Site 2 would be my choice, but I'd still prefer something more out of the way, perhaps on the edge of a copse, away from farm traffic.
 
Ease of access to work the hives should determine the shape; I use pallets and put four on each, with entrances facing different directions.

You don't say how many colonies you intend to put there, but allow for a few extra, if in time it produces well.
When I spoke to the farmer over the weekend - we talked about numbers. I'm still early in my journey and I see myself as just a hobbyist - I don't see myself going beyond 12 in one apiary and about 20 maximum for quite some time. I still have to work a day-job for now. I enjoy the bees - the produce processing is not my favorite activity.
At least 10m, but more would be better, which precludes 1 as the hedge length is too short. There will be days when lack of forage, bad weather or vehicle vibration will trigger defensiveness, so the further from vehicles and farm workers (beer for breakfast, aftershave, sweat) the better.
Thanks - makes sense.
Is the hedge evergreen? If not, imagine the views from the road and avoid if hives would be visible. Don't focus on facing south because bees operate as much by ambient temp as sunlight on the porch (learned that from Roger Patterson).
I didn't know that. Thanks.
Is your agreement verbal or will you confirm detail on paper? Maximum number (don't let them tie you down), exit timescale for both parties (last week Henry was asked by the new owners of a productive golf club apiary to move 20 triple-brood supered colonies in six weeks), rent (minimum of one pound of honey per colony per year, but give more) and stinging/swarm protocol for farm staff (give them suits and take them through a colony).
My aim will be to get something at least in email. I made it clear that it was best for all parties to know where they stand. I also explained that as hive numbers increased then termination timescale would need to also increase. At the time I considered 2 months as reasonable for my envisaged 12 hives and mentioned it at the time. I will reconsider your information above and communicate something like "number of hives / 1.5 = weeks required" to the farmer.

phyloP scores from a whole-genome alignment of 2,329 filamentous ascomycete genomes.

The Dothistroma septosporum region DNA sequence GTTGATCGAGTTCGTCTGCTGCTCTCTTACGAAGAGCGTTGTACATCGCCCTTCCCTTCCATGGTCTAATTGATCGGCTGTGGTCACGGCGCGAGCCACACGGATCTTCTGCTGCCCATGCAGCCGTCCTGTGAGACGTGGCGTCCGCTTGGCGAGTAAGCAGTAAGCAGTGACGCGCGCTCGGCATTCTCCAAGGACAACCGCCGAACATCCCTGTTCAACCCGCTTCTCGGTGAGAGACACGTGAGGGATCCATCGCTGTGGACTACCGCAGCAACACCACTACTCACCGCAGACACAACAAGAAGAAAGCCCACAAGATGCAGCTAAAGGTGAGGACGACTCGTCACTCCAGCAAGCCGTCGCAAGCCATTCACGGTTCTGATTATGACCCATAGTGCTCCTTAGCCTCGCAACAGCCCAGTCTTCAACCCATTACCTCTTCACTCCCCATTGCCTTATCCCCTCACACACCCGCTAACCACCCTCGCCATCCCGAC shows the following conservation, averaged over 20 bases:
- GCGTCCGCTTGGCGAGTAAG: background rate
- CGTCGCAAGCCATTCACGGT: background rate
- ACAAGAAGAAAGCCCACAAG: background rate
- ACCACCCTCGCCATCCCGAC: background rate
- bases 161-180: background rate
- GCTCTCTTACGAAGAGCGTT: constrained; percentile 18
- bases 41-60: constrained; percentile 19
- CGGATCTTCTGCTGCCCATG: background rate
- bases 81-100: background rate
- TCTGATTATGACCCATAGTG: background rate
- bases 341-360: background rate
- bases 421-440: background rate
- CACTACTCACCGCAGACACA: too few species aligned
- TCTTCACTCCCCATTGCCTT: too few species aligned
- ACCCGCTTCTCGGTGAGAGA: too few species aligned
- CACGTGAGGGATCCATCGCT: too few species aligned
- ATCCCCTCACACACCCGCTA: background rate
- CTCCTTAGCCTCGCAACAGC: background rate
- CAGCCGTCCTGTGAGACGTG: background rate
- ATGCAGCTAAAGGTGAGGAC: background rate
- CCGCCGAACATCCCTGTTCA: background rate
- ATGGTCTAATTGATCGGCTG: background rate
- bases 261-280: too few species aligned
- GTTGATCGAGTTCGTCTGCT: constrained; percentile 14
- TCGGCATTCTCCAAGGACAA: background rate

Livestock fence is good, but the ideal would be to get the bees flying up and away from farm traffic; the distance between gate and 2 may make that unnecessary.

Site 2 would be my choice, but I'd still prefer something more out of the way, perhaps on the edge of a copse, away from farm traffic.
Thanks for the opinion - much appreciated.
 
termination timescale would need to also increase
Try and get an agreement to exit during the off-season, when colonies will be in one or two boxes; say, September to March.

envisaged 12 hives
Will this be your only apiary? Suggest you spread the risk over more than one forage site.
 
Try and get an agreement to exit during the off-season, when colonies will be in one or two boxes; say, September to March.
Thanks - that's a good idea.
Will this be your only apiary? Suggest you spread the risk over more than one forage site.
Kinda. I have an "official" single pitch at the Association apiary which was an emergency agreement this time last year when an initial site fell-through at about the same time as picking-up my initial NUC. This year I've done AS splits and now have 2 hives and a NUC. But I must reduce back down to the single "official" pitch for winter.

So for the moment - I'm considering this farm-based non-association out-apiary as my only apiary... but I'm trying to find a 2nd location and am actively on the lookout.